Saheed Jayee Rajguru was born on October 29, 1739 in an eminent scholarly family in the village Bira Harekrushnapur, near Puri, Orissa. His forefathers were the advisors and spritual teachers to the king of Khurda and were traditionally called “Rajguru”. Saheed Jayee Rajguru’s original name was Jaykrushna Mahapatra. After his appointement as “Rajguru’ to the king he popularly came to be known as Jayee Rajguru.

Jayee Rajguru was an outstanding Sanskrit scholar and intellectual of the 18th century. Upholding the tradition of Sanskrit learning of his forefathers, he mastered Vedas, Purnas and other scriptures in the early years of his life. He could write thousands of shlokas with ease and was an acclaimed Vidwan among the pundits.

Jayee Rajguru was appointed as a scholar in king’s court and then became Rajguru after the death of his father Chand Rajguru. This was a time when the state of Orissa was experiencing infighting among the smaller kingdoms and severe drought. When the state was passing through such uter chaos, the king Dibyasingha Deb-II died resulting in a bitter race for succession. Jayee Rajguru ensured tha the late king’s minor son Mukund Deb-II, ascended to the throne of Khurda. As the king was minor, Jayee Rajguru became the regent and took the actual control of the state affairs into his hands in 1798. He introduced many changes in the administrative system and uplifted the sagging morale of the soldiers.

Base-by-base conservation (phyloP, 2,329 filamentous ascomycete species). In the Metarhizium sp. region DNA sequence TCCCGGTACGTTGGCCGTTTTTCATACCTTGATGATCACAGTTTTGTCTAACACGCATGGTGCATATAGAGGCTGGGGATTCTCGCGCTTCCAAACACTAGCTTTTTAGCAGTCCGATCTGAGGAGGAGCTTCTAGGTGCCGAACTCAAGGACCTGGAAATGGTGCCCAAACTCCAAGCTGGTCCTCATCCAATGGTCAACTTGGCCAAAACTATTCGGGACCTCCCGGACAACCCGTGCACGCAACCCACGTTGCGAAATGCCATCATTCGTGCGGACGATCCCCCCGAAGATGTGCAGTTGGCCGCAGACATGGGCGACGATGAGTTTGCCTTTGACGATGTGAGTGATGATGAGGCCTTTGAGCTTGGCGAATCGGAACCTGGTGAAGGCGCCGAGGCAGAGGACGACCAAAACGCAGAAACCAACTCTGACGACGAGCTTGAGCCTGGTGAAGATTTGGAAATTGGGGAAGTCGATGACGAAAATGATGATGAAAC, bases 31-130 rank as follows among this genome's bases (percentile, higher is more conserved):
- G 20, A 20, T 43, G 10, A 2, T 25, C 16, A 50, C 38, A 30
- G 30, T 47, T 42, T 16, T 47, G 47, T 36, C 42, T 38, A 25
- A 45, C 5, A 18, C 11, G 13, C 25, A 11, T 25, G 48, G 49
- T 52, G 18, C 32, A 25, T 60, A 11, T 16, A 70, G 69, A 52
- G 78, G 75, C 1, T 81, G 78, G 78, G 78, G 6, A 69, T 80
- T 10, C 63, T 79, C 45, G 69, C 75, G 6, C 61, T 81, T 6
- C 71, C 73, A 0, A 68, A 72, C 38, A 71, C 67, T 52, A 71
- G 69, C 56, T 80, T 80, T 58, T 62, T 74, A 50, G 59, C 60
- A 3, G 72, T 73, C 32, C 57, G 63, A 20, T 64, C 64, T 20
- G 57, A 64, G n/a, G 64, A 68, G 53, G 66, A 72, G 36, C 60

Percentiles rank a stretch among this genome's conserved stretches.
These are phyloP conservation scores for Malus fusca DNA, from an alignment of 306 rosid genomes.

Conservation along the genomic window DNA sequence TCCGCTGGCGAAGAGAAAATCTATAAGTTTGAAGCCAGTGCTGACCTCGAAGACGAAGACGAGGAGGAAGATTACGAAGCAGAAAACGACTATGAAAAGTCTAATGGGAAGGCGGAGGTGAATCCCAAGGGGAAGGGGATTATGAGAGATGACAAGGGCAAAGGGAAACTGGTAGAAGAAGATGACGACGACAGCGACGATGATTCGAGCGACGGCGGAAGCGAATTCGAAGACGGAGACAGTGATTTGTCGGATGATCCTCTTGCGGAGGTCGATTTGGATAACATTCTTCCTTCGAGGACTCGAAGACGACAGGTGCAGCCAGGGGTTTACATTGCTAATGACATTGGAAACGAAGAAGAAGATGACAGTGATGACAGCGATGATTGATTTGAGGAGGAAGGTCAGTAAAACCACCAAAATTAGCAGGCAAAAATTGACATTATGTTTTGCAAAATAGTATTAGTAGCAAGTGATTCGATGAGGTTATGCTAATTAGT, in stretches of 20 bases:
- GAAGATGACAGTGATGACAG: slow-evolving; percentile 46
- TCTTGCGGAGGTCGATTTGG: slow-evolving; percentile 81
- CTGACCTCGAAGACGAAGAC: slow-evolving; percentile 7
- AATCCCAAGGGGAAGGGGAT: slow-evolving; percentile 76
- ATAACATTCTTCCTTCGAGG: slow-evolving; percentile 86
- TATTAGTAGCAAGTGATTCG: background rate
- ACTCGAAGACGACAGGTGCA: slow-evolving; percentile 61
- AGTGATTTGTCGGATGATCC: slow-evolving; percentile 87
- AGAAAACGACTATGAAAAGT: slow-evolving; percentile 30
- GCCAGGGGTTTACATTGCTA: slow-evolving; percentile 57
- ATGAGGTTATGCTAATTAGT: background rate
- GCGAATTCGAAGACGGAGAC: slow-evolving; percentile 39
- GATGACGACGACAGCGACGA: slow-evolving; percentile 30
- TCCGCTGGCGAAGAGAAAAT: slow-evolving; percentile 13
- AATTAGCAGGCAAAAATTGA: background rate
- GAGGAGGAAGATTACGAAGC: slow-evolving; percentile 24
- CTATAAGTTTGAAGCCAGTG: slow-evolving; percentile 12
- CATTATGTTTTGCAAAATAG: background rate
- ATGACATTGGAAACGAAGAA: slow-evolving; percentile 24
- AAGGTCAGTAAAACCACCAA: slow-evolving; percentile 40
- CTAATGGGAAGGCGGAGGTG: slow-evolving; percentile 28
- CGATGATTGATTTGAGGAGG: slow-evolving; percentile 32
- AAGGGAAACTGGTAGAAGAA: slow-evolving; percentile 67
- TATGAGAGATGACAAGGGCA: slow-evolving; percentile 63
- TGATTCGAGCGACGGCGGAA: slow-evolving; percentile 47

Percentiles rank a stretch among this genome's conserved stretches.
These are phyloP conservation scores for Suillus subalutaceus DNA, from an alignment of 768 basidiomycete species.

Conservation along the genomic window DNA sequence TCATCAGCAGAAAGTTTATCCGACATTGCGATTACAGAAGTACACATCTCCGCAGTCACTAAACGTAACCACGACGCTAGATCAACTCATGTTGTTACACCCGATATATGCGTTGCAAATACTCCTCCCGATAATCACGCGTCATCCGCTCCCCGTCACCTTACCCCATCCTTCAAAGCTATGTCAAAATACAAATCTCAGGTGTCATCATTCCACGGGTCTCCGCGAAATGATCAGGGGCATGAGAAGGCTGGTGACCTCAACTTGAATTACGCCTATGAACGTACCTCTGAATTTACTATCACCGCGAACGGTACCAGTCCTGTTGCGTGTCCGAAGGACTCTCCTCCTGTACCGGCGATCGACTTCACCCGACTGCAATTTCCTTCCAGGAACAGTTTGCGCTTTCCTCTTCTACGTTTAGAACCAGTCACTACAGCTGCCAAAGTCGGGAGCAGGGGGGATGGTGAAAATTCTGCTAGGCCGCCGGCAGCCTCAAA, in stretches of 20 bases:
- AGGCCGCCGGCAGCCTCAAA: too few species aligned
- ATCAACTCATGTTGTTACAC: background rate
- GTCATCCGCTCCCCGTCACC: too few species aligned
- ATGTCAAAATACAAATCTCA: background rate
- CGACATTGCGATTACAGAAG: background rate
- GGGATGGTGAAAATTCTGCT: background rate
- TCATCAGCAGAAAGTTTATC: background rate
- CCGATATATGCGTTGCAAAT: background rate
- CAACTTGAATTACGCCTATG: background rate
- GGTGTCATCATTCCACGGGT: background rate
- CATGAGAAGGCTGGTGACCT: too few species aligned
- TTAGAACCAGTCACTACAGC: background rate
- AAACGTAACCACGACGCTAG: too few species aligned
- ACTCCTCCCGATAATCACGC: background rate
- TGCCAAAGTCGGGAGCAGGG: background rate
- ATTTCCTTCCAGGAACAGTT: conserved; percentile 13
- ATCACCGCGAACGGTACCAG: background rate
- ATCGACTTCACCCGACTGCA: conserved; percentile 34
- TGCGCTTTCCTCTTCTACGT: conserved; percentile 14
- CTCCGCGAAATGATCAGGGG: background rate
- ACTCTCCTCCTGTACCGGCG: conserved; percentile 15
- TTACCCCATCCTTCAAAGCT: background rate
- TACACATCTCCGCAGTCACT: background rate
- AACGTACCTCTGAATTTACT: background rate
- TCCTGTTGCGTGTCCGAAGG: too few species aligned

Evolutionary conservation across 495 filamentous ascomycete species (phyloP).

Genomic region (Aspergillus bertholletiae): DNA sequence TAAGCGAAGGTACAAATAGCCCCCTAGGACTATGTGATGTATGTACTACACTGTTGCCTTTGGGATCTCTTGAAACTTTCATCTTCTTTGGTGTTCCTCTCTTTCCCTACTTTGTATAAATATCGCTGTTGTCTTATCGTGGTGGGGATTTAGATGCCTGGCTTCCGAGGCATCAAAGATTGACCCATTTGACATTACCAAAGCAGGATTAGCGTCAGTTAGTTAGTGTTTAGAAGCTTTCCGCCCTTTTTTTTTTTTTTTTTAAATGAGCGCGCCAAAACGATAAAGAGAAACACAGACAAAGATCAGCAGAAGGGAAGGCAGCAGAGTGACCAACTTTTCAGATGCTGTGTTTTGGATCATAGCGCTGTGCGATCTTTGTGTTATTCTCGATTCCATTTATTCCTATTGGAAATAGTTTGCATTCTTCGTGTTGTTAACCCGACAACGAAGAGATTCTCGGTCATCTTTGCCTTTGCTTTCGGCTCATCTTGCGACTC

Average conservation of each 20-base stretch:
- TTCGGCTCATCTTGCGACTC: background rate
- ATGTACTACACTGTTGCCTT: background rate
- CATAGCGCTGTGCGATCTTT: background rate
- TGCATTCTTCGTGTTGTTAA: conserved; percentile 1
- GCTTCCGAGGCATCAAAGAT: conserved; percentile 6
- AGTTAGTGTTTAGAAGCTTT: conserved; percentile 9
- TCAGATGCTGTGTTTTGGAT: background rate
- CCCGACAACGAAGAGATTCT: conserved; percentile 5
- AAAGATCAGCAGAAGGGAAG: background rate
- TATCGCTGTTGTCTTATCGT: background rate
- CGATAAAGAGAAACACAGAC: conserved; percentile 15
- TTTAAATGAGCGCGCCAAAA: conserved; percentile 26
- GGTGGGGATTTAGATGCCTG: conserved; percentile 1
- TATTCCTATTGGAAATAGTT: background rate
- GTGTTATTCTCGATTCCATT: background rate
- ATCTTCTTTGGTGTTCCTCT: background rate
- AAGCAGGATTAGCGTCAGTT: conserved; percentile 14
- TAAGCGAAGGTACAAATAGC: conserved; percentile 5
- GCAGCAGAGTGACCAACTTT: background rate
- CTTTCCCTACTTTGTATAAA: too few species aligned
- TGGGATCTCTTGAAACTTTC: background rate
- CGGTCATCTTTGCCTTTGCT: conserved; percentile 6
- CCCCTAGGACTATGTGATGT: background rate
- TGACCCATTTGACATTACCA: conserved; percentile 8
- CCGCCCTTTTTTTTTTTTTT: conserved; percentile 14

After the British attacked Orissa and occupied the major pockets in 1803, they issued notice to the rulers of smaller kingdoms to accept subjugation and pay taxes to the British; the king of Khurda never signed the notice as per the advice of Jayee Rajguru. Knowing the army for the war and appealed to the people for sacrifice to save their motherland. He also mobilized the support of other neighbouring kingdoms by unifying them for a combined defence strategy against the British. Soon his effort took the turn of a mass movement with every household contributing a solider called Paika, trained in different war skills and people grouping themselves under the leadership of Jayee Rajguru.

A study of the available literature indicates that Jayee Rajguru was not only a great visionary and astute strategist but he himself possessed superior warfare skills, and knowledge of weaponry. Probably for the first time in India he used guerilla warfare to counter the British firepower. Knowing the limitations of conventional weapons against a strong force like British, he encouraged the development of firearms in villages and tried to popularize this experimentation by various means.